On the road to being considered “banned,” a book must first be “challenged.” Fun fact! When a book is “challenged,” it is debated based on its merits and themes, to be certain that it meets the same moral standards as put forth in fine, upstanding pieces of popular literature, such as the best-selling Fifty Shades of Grey series. Here, we “challenge” several commonly-challenged books to see if they make the standard. Fun!
And Tango Makes Three, Justin Richardson and Peter Parnell
If you grew up in the 90’s like I did, you probably remember reading this book, having bad dreams, then severing your head at the neck just to see if, as in the story, a single green ribbon could really keep it on steadily enough for your husband of many decades to never find out your shameful secret. This book had to be banned after children began bringing home cursed big toes in droves. Alvin, you irresponsible adult, what were you thinking??
Don’t tell girls what’s happening to their bodies! Jesus Christ! This book undermines the authority of the ones who really ought to be teaching their girls about their bodies and body image, that’s right, The Kardashians. Lynda Madaras, how dare you purport to know more about how girls should approach their changing bodies than the mainstream media, music videos, and the 8th graders in the back of the school bus?? For shame. Bury it where it will never be found, right next to common sense and best intentions.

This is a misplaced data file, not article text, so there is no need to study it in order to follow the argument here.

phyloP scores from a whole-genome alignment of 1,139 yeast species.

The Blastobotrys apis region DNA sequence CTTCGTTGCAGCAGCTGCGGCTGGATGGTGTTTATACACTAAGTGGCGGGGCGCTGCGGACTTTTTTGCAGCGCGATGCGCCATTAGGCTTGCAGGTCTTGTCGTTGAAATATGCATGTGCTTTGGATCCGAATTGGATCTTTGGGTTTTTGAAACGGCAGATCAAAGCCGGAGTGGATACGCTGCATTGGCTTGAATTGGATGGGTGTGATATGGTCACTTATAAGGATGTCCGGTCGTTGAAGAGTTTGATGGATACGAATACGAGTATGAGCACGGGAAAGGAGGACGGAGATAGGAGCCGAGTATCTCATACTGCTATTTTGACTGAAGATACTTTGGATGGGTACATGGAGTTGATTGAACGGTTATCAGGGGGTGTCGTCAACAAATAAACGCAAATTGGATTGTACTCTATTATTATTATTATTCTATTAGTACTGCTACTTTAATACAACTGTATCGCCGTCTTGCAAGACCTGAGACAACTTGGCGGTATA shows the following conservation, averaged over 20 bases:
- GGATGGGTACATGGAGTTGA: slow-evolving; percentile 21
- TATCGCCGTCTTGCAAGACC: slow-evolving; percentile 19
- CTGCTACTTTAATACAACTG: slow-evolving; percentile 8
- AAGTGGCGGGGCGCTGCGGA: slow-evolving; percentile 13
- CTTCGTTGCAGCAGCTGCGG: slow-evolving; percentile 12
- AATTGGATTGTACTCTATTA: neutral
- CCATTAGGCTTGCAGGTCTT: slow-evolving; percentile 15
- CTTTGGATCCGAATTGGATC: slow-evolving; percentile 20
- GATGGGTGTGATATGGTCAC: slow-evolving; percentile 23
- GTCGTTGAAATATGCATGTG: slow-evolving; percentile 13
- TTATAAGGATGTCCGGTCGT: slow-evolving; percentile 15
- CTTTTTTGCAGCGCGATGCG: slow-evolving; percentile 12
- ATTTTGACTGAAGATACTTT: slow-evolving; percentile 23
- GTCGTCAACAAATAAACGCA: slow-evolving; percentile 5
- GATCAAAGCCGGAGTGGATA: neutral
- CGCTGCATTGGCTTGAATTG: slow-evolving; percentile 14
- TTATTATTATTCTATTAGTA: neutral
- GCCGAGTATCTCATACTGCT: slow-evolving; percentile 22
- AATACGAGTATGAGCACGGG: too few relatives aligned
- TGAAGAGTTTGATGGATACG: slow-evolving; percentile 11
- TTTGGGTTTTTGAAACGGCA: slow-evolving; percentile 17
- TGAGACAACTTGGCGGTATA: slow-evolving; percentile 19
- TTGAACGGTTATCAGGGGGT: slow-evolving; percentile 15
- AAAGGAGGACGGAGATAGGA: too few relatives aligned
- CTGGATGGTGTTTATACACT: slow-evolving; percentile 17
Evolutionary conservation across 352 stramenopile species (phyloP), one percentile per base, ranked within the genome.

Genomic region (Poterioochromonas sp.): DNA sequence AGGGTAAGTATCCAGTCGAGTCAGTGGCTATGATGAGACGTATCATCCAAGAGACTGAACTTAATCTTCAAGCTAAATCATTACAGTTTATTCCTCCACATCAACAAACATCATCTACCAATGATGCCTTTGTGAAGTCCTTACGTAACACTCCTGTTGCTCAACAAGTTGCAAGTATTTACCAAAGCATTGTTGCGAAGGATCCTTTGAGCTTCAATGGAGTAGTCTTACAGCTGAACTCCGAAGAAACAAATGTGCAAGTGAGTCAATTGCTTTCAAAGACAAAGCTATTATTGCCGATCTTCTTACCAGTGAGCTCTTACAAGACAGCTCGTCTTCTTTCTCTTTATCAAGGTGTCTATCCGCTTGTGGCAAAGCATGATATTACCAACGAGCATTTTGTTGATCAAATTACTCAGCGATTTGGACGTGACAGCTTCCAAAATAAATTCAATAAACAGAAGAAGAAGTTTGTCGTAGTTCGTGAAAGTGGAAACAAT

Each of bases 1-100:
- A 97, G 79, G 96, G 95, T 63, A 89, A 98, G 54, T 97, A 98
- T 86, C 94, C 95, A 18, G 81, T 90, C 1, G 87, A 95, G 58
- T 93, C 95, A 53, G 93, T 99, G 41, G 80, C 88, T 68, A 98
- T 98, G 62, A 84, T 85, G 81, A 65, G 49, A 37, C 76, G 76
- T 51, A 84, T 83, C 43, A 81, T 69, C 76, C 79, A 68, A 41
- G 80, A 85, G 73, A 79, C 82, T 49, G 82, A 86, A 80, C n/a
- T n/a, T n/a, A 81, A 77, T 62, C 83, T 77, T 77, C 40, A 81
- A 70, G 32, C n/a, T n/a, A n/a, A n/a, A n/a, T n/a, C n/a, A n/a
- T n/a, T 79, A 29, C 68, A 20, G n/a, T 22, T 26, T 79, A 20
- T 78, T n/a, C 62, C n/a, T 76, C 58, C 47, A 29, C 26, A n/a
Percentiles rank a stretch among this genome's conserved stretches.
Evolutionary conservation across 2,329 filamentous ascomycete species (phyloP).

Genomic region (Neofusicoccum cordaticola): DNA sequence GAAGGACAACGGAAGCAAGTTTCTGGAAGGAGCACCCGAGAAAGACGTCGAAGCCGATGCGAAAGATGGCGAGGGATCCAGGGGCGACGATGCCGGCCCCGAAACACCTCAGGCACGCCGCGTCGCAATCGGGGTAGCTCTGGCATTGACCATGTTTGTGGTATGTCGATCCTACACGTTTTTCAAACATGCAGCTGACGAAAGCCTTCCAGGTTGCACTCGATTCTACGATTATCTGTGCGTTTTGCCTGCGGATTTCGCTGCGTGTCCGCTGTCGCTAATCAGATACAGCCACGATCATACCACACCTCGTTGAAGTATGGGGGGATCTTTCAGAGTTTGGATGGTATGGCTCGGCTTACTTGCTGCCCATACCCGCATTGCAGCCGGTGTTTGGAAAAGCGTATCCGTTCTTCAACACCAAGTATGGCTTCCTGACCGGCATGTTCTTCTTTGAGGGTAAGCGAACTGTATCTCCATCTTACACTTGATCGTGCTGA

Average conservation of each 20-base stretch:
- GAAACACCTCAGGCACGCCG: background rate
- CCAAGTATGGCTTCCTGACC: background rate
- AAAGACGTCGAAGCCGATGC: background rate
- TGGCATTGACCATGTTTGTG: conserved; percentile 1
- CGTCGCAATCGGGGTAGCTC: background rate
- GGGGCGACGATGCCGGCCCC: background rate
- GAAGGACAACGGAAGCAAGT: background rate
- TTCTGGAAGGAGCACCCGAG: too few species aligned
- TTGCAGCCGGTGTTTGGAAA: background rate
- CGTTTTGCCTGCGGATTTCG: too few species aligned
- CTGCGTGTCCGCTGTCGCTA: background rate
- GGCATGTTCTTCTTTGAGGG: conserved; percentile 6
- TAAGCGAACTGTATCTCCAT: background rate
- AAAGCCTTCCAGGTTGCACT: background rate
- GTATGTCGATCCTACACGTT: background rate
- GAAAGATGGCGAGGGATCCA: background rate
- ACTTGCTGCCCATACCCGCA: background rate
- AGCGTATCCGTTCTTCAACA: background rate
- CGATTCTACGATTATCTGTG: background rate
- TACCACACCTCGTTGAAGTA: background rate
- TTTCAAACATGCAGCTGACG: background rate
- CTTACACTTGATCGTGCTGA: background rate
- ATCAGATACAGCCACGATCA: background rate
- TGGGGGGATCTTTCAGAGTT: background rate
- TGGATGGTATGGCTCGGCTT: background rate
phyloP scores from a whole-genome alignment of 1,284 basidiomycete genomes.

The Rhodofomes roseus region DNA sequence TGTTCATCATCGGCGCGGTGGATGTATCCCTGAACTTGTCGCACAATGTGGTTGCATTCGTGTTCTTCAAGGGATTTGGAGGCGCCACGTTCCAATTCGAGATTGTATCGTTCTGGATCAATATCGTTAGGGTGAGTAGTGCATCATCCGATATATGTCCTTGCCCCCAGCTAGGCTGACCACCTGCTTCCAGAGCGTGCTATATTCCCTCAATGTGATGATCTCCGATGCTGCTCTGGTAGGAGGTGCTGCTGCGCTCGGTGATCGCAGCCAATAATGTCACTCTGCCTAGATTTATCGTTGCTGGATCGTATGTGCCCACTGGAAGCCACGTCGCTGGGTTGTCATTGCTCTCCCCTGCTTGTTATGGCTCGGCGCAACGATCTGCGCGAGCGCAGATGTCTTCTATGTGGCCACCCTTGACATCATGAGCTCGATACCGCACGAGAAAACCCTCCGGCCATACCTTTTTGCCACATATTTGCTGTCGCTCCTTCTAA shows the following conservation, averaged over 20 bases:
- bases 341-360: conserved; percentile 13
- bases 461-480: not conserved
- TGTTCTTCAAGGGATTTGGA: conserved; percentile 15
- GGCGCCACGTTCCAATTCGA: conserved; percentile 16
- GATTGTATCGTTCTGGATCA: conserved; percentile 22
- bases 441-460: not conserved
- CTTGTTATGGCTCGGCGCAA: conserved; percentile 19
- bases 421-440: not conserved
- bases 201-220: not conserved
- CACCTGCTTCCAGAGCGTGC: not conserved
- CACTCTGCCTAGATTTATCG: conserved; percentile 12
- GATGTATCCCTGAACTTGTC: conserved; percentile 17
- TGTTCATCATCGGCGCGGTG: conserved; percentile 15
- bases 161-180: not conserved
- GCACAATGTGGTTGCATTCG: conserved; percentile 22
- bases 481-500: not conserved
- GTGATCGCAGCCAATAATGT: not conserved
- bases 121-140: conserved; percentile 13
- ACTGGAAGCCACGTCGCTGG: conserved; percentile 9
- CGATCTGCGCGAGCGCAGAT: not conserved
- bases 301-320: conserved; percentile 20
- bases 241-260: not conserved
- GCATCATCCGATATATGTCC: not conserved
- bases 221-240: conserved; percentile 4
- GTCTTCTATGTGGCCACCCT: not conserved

Now, we all know there is no cure for stupidity. Let’s just turn on the TV and stop pretending like there is, or ever will be, anything we can do about it. Look! The Kardashians are on!
James and the Giant Peach, by Roald Dahl
Short on words but long on controversy, eerily silent Waldo attempts to blend in to large crowds for the purpose of secretly carrying out obscene and possibly violent acts in public. Little can be known about him, or his motives from the narration. What we do know is that Waldo is known as “Wally” in the U.K. and outside North America – what evil deed(s) is he running from, exactly? With his uncanny ability to blend in to almost any hypothetical surroundings, is Waldo attempting to school a new generation of urban terrorists? His (no doubt drug-addled) desire to lose himself amidst the populace is clearly a Communist allegory.
Plain and simple: this is a book about banning books. In the vernacular of our culture, this book is asking for it.